Two schools from either side of the globe connect via eno for distance learning project
With the proliferation of modern technology, today’s students live in an increasingly globalized world. Now, it is commonplace for them to share their perspectives on social and ecological issues in a global, interconnected society.
In the Autumn of 2010, two schools using PolyVision technology on opposite sides of the world, seized a unique opportunity to partner in a global learning collaboration focused on sharing lessons and cultural perspectives. Carteret Middle School, in New Jersey, USA, teamed up with the Eigg School, located on a remote island off of the coast of Scotland. The goal of the program was to enable students to communicate with a group of peers from a completely different social background and share best practices for living sustainably.
Eigg School is located on the Isle of Eigg, an island that is approximately five miles long with 97 inhabitants. The student population is comprised of only ten students, ranging in ages from four to eleven. In 1997, Eigg became the first Scottish community to buy their own island. When the islanders realised the cost and environmental detriments of relying on the mainland for power, they decided to become self-sufficient and implement an independent electricity system. The island used its natural resources to create hydroelectric, wind and solar energy, supplying 24-hour power to all residents and businesses. The renewable resources contribute over 95 percent of the island’s electricity demand. Now, generators previously used for power are silent and the island has leapt to the forefront of electricity generation using renewable energy resources. The Isle of Eigg is the first community to successfully integrate multiple renewable energy sources into a grid system to supply isolated and scattered residents with power.
Carteret Middle School is located in a densely populated, industrial city in one of the busiest areas on the east coast of the United States. Situated in the heart of New Jersey, Carteret is five miles in area and is home to roughly 21,000 residents from all over the world. Carteret Middle School serves 900 students in grades 6-8. In juxtaposition to the Isle of Eigg, the city of Carteret relies on fossil fuels for energy and oil refineries are located within one mile of the school. Carteret Middle School’s vision is to create a highly regarded, safe and supportive environment that fosters high levels of student achievement, as well as productive and responsible members in a diverse society.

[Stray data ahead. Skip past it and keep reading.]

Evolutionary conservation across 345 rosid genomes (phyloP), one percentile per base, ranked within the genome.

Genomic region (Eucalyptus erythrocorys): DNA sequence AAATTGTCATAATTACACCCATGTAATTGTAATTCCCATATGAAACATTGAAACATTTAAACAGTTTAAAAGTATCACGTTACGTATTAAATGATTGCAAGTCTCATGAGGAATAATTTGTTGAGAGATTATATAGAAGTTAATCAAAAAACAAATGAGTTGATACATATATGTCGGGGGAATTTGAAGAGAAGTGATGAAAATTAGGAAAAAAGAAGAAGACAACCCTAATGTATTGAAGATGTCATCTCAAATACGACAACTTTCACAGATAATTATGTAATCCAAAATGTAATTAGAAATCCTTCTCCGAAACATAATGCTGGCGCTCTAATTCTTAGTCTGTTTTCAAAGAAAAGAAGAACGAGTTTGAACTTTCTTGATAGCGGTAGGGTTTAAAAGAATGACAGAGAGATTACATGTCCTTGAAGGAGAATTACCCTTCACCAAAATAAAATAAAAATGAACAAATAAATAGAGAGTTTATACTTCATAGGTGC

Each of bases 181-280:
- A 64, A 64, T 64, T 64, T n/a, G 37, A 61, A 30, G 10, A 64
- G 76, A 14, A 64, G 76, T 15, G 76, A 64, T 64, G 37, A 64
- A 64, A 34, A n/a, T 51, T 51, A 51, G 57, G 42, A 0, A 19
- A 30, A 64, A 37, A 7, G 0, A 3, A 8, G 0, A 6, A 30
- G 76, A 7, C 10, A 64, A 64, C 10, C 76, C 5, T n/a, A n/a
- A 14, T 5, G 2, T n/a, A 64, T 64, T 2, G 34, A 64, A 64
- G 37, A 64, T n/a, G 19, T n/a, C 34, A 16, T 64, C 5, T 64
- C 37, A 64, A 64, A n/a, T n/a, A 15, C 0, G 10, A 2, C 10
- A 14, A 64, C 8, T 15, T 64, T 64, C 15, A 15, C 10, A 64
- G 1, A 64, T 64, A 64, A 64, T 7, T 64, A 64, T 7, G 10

In 2009, a representative from PolyVision visited the Eigg School to conduct an eno one interactive whiteboard demonstration. eno one aligned with the green vision of the residents of Isle of Eigg: It is the only green interactive whiteboard in the world and is Cradle to CradleSM Silver certified. Consisting of a board, projector and height-adjustable mount and lesson development software in one system, eno one provides a simple, effective solution to teach interactively. And, it requires no power from outlets, providing a safer, less-cluttered classroom where schools can take pride in a reduced carbon footprint.
During the first visit with the teachers and students, PolyVision recognized an opportunity to connect Eigg students to other communities to share their eco-awareness knowledge and sustainable living practices. Despite living in a remote area, the children were extremely articulate and possessed immense first-hand knowledge and passion for sustainability.
Meanwhile, across the Atlantic at Carteret Middle School, Mary Spiga, Principal, was talking with a PolyVision education consultant about global learning opportunities. The result: Carteret Middle School rewrote their curriculum to include PolyVision’s interactive technology in 2009, with the goal of increasing student achievement and enhancing students’ ability to learn in a 21st century environment. Carteret hoped to utilize PolyVision’s solutions to raise student awareness of global issues and gain a broader perspective on life beyond New Jersey. With PolyVision’s assistance, the partnership between Eigg School and Carteret Middle School soon materialised. The two schools were faced with the challenge of connecting their technology to begin the peer-to-peer global learning collaborative.
To proceed with the project, both schools assigned a Project Coordinator to lead the initiative. Carteret Middle School selected Special Education Teacher and Technology Coordinator, Matt Finucane. Eigg School selected Principal, Hilda Ibrahim. Matt and Hilda created a series of lessons focused on sustainability and green living. The lessons concentrated on helping students gain an understanding of life in different parts of the world while learning the shared importance of creating a sustainable, green school.
Three sixth grade classes were selected to participate in the project. A total of 27 students from Carteret Middle School participated in the collaborative learning project, including five special needs students. All ten of the Eigg School’s students participated in the scheduled global learning sessions. Using Skype™ and eno one interactive whiteboards, students and teachers collaborated live via the internet, demonstrated lesson content and shared best practices.
Over the course of the project, PolyVision’s education consultants worked closely with the schools to ensure efficient progress and successful student outcomes.